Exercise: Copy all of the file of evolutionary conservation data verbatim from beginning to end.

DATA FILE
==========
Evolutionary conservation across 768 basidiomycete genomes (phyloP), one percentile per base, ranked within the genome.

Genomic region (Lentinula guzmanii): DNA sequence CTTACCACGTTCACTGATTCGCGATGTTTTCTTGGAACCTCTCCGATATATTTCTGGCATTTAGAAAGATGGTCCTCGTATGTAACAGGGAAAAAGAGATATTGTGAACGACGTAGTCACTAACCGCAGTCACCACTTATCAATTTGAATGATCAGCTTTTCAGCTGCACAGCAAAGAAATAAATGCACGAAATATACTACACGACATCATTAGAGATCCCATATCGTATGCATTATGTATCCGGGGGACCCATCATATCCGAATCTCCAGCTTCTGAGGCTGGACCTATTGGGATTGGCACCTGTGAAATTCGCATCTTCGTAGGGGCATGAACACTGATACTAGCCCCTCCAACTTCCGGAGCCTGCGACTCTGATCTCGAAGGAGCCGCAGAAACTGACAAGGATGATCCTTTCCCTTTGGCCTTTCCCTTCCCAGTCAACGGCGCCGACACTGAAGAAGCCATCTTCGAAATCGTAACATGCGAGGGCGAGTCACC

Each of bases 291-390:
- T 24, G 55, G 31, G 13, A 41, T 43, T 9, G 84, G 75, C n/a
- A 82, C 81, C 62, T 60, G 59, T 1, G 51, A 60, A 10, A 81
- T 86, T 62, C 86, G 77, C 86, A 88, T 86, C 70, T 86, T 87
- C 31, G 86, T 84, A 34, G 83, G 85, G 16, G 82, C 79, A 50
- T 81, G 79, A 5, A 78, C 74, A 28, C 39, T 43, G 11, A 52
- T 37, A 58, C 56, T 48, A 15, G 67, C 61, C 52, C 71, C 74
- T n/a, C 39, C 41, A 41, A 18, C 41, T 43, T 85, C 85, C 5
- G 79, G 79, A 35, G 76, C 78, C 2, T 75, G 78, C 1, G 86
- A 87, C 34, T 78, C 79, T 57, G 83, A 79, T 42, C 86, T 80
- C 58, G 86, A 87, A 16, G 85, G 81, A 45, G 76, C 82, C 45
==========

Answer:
Evolutionary conservation across 768 basidiomycete genomes (phyloP), one percentile per base, ranked within the genome.

Genomic region (Lentinula guzmanii): DNA sequence CTTACCACGTTCACTGATTCGCGATGTTTTCTTGGAACCTCTCCGATATATTTCTGGCATTTAGAAAGATGGTCCTCGTATGTAACAGGGAAAAAGAGATATTGTGAACGACGTAGTCACTAACCGCAGTCACCACTTATCAATTTGAATGATCAGCTTTTCAGCTGCACAGCAAAGAAATAAATGCACGAAATATACTACACGACATCATTAGAGATCCCATATCGTATGCATTATGTATCCGGGGGACCCATCATATCCGAATCTCCAGCTTCTGAGGCTGGACCTATTGGGATTGGCACCTGTGAAATTCGCATCTTCGTAGGGGCATGAACACTGATACTAGCCCCTCCAACTTCCGGAGCCTGCGACTCTGATCTCGAAGGAGCCGCAGAAACTGACAAGGATGATCCTTTCCCTTTGGCCTTTCCCTTCCCAGTCAACGGCGCCGACACTGAAGAAGCCATCTTCGAAATCGTAACATGCGAGGGCGAGTCACC

Each of bases 291-390:
- T 24, G 55, G 31, G 13, A 41, T 43, T 9, G 84, G 75, C n/a
- A 82, C 81, C 62, T 60, G 59, T 1, G 51, A 60, A 10, A 81
- T 86, T 62, C 86, G 77, C 86, A 88, T 86, C 70, T 86, T 87
- C 31, G 86, T 84, A 34, G 83, G 85, G 16, G 82, C 79, A 50
- T 81, G 79, A 5, A 78, C 74, A 28, C 39, T 43, G 11, A 52
- T 37, A 58, C 56, T 48, A 15, G 67, C 61, C 52, C 71, C 74
- T n/a, C 39, C 41, A 41, A 18, C 41, T 43, T 85, C 85, C 5
- G 79, G 79, A 35, G 76, C 78, C 2, T 75, G 78, C 1, G 86
- A 87, C 34, T 78, C 79, T 57, G 83, A 79, T 42, C 86, T 80
- C 58, G 86, A 87, A 16, G 85, G 81, A 45, G 76, C 82, C 45